I finished the last section of the New Hampshire Appalachian trail south of Kinsman Notch this past weekend, climbing Mt Cube (2,909 ft) on Saturday with my friends natureGirl and Mark. We started at the trail head off of NH-25A and climbed up the steep northern side of Cube, walking about 7 miles in 5 hours to our shuttle parked on Quinttown Rd, to the north of the AT, down Jacobs brook.
I think we were all surprised as how nice this walk turned out to be. The leaves are mostly out on the trees and the trail and surrounding peeks were a neon green. The bugs were out but we were all wearing long shirts and pants, and bug dope, and as long as we kept moving the bugs stayed at bay.
The hike up Cube is pretty steep and rocky, gaining 2,000 feet of elevation over 3 miles, with some challenging scrambles over rocks and roots. This must be a great ascent in crampons in winter. There is a north summit with very fine views and ledges. It was pretty cool there, so we hunkered down out of the wind and had a decent sized snack before hiking to the south summit and descending.
Mark is a recent transplant to the east coast, having moved from Boulder, Colorado to the Boston Area, and this was his first time on the Appalachian Trail. He was blown away by the greenery and the lack of switchbacks on the ascent. He’d never seen an AT style shelter, so we checked out the Hexacube Shelter on our descent which is fairly unusual, having six sides, including a five-sided privy.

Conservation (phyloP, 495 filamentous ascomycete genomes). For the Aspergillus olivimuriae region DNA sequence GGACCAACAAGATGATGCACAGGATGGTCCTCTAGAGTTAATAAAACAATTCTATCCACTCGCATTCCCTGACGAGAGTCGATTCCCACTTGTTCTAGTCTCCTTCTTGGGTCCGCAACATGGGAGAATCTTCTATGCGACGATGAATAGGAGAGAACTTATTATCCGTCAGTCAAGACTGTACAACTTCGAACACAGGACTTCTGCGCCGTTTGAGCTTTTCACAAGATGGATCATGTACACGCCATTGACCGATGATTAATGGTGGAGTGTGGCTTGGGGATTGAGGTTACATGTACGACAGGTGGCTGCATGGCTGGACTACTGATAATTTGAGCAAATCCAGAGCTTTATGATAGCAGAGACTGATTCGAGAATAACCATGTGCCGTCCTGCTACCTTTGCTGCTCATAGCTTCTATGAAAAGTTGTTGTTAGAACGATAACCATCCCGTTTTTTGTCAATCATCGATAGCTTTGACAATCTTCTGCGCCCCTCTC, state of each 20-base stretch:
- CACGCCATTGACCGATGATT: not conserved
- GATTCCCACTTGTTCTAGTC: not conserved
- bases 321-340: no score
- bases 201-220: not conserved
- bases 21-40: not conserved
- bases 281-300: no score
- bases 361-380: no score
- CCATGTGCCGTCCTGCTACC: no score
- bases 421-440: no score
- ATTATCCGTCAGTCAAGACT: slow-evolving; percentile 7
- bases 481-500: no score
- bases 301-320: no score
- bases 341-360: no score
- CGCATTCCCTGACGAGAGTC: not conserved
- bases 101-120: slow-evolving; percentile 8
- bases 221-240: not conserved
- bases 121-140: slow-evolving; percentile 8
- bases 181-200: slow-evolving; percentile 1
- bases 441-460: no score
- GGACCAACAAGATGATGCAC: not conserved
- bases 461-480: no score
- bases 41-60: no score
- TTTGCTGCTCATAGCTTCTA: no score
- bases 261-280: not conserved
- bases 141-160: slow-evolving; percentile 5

The descent on the south side of cube is also pretty steep and dramatic, with excellent views of Smarts Mountain to the south. Once past the Hexacube Shelter, we came to the Eastman Ledges, and then continued to stream crossings over the north and south branches of Jacobs brook. The water level on the south branch was a lot lower than when I was here a few weeks ago and we we able to cross easily. However, I still don’t like where the Dartmouth Outdoor Club has located the Appalachian Trail stream crossing, so we hiked upstream a ways and crossed at a much safer location.
From this point on, I will be focused on section hiking the AT through the White Mountains and into Maine. The geology and fauna there are completely different from Western New Hampshire, being much higher in elevation with significant sections above treeline. However, I hope to come back and do some backpacking in Western New Hampshire later in the year. I’ve enjoyed the solitude and beauty of this region and I expect that it will be a great place to do some autumn trips when the fall foilage is out.